Indexed on: 11 Apr '20Published on: 11 Apr '20Published in: Annals of vascular diseases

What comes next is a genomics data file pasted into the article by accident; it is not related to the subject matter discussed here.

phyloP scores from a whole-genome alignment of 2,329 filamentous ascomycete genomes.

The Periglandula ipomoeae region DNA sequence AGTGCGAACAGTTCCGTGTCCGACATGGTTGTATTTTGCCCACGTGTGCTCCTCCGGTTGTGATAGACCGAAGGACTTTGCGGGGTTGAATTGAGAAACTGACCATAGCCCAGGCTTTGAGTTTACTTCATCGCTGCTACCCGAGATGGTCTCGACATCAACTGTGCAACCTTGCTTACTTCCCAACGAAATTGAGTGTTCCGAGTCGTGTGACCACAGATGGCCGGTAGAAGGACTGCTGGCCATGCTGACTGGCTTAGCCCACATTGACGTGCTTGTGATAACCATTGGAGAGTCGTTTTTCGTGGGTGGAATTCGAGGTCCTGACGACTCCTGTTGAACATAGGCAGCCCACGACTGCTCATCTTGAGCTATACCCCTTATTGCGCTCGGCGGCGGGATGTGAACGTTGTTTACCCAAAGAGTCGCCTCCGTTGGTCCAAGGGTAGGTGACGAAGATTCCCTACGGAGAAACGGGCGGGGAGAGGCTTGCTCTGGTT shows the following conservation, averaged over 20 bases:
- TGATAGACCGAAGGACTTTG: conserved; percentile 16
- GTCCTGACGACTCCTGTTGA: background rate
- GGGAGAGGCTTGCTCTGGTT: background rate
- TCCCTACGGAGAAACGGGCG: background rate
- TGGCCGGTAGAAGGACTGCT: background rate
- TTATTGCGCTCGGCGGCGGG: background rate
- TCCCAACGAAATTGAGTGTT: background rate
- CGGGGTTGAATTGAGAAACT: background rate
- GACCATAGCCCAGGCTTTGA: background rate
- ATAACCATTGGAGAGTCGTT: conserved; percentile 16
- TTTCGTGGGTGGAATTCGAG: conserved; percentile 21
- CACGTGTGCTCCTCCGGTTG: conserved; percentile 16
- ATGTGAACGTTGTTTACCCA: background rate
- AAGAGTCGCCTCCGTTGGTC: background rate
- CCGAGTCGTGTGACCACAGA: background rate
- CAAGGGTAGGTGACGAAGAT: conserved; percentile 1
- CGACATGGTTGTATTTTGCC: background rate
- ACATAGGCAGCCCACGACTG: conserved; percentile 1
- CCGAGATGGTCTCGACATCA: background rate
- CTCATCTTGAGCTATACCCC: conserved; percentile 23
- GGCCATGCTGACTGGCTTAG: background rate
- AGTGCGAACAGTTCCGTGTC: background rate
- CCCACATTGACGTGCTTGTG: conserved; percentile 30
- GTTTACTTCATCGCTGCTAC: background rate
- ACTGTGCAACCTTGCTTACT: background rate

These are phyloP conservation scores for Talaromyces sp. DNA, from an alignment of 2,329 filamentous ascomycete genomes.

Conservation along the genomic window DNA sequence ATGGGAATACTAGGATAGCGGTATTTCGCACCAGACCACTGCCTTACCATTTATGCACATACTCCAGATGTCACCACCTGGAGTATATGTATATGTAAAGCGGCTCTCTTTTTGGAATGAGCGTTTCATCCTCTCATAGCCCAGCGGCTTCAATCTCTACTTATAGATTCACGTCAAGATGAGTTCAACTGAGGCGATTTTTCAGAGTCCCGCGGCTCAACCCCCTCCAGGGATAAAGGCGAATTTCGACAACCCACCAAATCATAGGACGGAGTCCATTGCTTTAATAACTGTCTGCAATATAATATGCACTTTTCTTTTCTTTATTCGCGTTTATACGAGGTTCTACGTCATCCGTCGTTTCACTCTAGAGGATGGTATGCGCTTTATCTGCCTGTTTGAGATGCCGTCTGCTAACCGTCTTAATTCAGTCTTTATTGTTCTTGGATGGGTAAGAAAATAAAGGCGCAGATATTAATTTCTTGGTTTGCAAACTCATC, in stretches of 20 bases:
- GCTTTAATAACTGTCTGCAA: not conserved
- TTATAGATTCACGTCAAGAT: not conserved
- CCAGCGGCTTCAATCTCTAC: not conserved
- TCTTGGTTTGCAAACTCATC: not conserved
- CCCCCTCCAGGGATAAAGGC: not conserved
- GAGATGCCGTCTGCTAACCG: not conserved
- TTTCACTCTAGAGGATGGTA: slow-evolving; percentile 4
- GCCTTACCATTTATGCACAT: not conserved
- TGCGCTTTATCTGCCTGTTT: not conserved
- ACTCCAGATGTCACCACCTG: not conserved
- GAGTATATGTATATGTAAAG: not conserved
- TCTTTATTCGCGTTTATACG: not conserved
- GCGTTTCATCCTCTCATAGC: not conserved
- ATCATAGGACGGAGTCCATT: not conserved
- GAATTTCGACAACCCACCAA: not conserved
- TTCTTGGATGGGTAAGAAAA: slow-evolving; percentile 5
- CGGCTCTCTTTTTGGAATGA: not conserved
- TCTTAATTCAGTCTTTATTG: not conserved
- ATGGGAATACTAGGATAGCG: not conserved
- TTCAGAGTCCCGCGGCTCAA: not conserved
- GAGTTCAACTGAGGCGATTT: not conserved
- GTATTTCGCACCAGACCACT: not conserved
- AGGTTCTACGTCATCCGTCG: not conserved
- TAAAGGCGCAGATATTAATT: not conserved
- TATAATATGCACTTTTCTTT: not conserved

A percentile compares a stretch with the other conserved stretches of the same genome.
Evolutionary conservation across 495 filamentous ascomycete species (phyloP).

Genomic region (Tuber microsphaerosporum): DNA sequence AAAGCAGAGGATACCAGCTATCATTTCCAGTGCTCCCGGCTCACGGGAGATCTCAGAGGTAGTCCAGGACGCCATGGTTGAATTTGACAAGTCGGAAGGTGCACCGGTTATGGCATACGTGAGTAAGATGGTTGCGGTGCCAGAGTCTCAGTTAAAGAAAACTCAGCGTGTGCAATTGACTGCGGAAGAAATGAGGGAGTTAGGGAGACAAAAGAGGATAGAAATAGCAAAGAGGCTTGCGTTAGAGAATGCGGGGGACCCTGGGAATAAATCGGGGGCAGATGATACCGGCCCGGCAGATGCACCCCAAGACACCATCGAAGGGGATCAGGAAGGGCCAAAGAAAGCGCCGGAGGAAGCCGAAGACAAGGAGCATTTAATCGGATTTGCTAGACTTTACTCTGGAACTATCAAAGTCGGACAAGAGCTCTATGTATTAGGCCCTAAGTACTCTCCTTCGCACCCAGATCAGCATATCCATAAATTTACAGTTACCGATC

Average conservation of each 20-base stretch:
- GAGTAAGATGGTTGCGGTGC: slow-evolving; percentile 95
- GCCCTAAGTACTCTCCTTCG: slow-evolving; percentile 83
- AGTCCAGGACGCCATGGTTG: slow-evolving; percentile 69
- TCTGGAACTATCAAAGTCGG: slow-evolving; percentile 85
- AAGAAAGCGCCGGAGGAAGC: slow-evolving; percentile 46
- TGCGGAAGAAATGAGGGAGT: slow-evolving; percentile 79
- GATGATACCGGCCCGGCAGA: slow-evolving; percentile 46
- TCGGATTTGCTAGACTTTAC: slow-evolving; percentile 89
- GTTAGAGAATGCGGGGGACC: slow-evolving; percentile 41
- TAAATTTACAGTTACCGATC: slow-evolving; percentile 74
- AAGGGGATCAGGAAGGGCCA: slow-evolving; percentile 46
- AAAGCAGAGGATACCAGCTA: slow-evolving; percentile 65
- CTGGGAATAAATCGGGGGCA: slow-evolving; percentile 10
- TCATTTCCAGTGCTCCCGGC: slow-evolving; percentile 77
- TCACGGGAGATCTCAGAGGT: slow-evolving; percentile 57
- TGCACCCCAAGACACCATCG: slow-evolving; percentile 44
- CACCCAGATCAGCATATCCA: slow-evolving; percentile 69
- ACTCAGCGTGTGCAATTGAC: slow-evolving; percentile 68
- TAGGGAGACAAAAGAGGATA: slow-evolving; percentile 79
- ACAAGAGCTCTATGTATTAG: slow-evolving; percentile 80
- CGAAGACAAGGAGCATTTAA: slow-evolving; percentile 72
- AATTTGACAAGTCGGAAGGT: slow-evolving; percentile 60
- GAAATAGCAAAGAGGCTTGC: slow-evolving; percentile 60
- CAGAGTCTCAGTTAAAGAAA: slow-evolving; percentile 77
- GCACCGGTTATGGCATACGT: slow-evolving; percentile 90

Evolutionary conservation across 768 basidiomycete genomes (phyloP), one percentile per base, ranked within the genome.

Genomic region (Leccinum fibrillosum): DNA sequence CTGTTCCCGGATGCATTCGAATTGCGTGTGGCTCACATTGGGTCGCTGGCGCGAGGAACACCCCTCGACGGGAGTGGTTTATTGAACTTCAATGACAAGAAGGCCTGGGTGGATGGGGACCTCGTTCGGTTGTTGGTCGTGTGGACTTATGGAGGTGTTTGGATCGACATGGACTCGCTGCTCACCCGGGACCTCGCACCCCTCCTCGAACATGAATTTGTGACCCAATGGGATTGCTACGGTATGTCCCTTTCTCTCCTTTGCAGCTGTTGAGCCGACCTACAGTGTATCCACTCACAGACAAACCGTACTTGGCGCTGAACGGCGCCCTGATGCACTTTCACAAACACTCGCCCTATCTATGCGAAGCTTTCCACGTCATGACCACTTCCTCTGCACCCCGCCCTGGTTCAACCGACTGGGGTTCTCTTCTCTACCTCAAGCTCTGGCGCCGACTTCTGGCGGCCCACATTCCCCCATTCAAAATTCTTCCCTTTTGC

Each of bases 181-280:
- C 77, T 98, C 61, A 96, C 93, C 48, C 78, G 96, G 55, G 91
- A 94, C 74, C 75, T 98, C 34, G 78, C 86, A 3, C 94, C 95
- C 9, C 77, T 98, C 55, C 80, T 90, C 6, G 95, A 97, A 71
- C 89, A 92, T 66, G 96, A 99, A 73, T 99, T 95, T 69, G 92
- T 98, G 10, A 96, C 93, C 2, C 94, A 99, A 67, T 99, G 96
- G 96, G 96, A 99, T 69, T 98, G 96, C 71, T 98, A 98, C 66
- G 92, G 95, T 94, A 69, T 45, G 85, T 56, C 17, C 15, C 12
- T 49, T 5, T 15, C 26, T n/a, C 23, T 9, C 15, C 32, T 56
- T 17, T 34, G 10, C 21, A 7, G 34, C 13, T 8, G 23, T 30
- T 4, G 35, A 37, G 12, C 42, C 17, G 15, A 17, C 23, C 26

Venous thromboembolism (VTE) remains highly prevalent in medically ill patients, and often leads to increased mortality and cost burden during hospitalization and post-discharge. Nearly half of all VTEs occur during or after hospitalization, with pulmonary embolism accounting for 10% of inpatient mortality. Appropriate prophylaxis in high-risk medically ill patients has been shown to reduce risk of VTE and related mortality. Despite current evidence-based guidelines, VTE prophylaxis has been under-used. This owes greatly to ambiguity and concerns related to appropriate patient and prophylactic agent selection, and duration of prophylaxis. Because many acutely ill medical patients have multiple comorbidities, the risk of major bleeding must be considered when choosing to implement pharmacological VTE prophylaxis. Multiple risk assessment models have been developed and validated to help estimate VTE and bleeding risks in this population. While studies have shown that the risk for VTE often extends far beyond hospital discharge, there is no evidence to support extending prophylaxis after hospital discharge. The appropriate selection of VTE prophylaxis requires consideration for cost, availability, patient preference, compliance, and underlying comorbidities. Our paper reviews the current evidence and reasoning for appropriate selection of VTE prophylaxis in acutely medical ill patients, and highlights our own approach and recommendations. Copyright © 2020 Annals of Vascular Diseases.